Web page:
Norwegian envoy slams Indian movie grilling Scandinavian nation's child protection system

Norwegian envoy slams Indian movie grilling Scandinavian nation's child protection system

Oslo's envoy in India calls movie inspired by real-life story of couple whose children were taken away by Norwegian authorities 'fiction'

By Anadolu staff

ANKARA (AA) – Norwegian ambassador to India has triggered a fresh controversy over his comments on a movie, inviting a sharp focus on the Scandinavian nation's child protection system.

Human rights defenders have urged the Scandinavian nation to fix its own system as Norway faces most of the cases of child abuse at the European Court of Human Rights.

The controversy erupted after Ambassador Hans Jacob Frydenlund's remarks about a movie inspired by the real-life story of an Indian couple whose children were taken away by Norwegian authorities in 2011.

Frydenlund, last week, issued a statement on the film "Mrs. Chatterjee vs Norway" claiming the case being referred to was resolved a decade ago "in cooperation with Indian authorities and with the agreement of all parties involved."

The claim, however, was rejected by Indian and Norwegian rights activists, accusing the diplomat of "misinforming" the world.

"The film does not claim to be an authentic and accurate representation or depiction of the events, nor the opinion of the makers of the film or persons associated with the film on such event," the diplomat had said.

He dubbed the film as a "work of fiction, even though it is based on an actual case.”

Suranya Aiyar, a lawyer and a mother from India, and Marius Reikeras, a human rights counsel and a father from Norway, in a joint statement on Tuesday, accused the Norwegian diplomat of "refusing to face the realities about Norway's internationally notorious child protection system."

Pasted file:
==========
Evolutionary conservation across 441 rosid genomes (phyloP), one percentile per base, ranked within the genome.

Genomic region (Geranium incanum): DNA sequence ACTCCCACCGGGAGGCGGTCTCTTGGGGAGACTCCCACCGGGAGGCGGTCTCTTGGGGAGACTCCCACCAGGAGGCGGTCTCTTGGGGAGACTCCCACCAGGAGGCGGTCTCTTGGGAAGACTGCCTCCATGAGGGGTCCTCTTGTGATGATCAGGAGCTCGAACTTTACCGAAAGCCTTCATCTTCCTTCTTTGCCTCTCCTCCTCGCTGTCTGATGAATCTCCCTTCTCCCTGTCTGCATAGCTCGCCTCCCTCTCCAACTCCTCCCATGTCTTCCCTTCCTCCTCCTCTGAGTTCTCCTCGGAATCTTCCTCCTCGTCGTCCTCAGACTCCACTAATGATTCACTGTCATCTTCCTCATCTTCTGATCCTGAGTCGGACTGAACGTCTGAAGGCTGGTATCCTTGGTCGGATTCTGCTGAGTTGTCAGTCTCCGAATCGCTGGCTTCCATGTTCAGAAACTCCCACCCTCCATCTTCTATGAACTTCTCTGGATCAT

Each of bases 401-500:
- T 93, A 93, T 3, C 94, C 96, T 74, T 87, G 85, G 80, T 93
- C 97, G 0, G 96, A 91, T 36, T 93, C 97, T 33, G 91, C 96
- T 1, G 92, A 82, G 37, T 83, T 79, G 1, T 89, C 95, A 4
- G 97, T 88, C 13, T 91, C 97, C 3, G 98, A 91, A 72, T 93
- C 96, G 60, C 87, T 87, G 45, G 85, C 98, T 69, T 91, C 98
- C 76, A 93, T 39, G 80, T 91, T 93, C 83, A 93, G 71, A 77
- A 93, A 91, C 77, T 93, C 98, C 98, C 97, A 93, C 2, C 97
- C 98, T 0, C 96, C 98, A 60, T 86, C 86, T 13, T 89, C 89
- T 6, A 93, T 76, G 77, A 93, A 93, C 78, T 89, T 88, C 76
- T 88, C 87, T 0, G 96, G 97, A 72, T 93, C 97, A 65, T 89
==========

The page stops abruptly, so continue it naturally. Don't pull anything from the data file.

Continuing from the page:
Aiyar represented the case of Sagarika Chakraborty, on whose real-life story the movie is based.

The Norwegian Child Welfare Services (Barnevernet) has been criticized by rights groups over its 2015 controversial decision, particularly against migrant families.

Since 2015, Barnevernet is accused of mostly taking away children from their families by citing "abuse," and has been criticized inside and outside of the country.

On Sept. 10, 2019, the European Court of Human Rights (ECHR) ruled that Norway violated the right to respect for private and family life that is protected under Article 8 of the European Convention on Human Rights.

- 'Misinformation'

"In fact, the movie is much more important than people can imagine, as it gives hope and comfort to thousands of people in Norway suffering from brutal injustice," the statement said.

The most important legacy of the movie, it maintained, would be to "correct prejudices."

Rejecting the Norwegian envoy's claim regarding the settlement of the much-publicized case, Aiyar and Reikeras said the diplomat's statement "clearly misinforms and shows a lack of knowledge."

"The ambassador's knowledge about this topic is obviously close to zero," the joint statement said, adding: "The truth is that Norway is going through its worst human rights crisis in modern times."

"Norway is a world champion in criticizing other countries for violating human rights while trying to sweep their own violations under the rug," the human rights activists said.

Accusing Oslo of having a record-high number of serious convictions in child welfare cases in the ECHR since September 2018 – 15 so far –, the statement said: "Norway has shown no will to clear up its internal human rights problems, which has led thousands of people to live in unnecessary fear."

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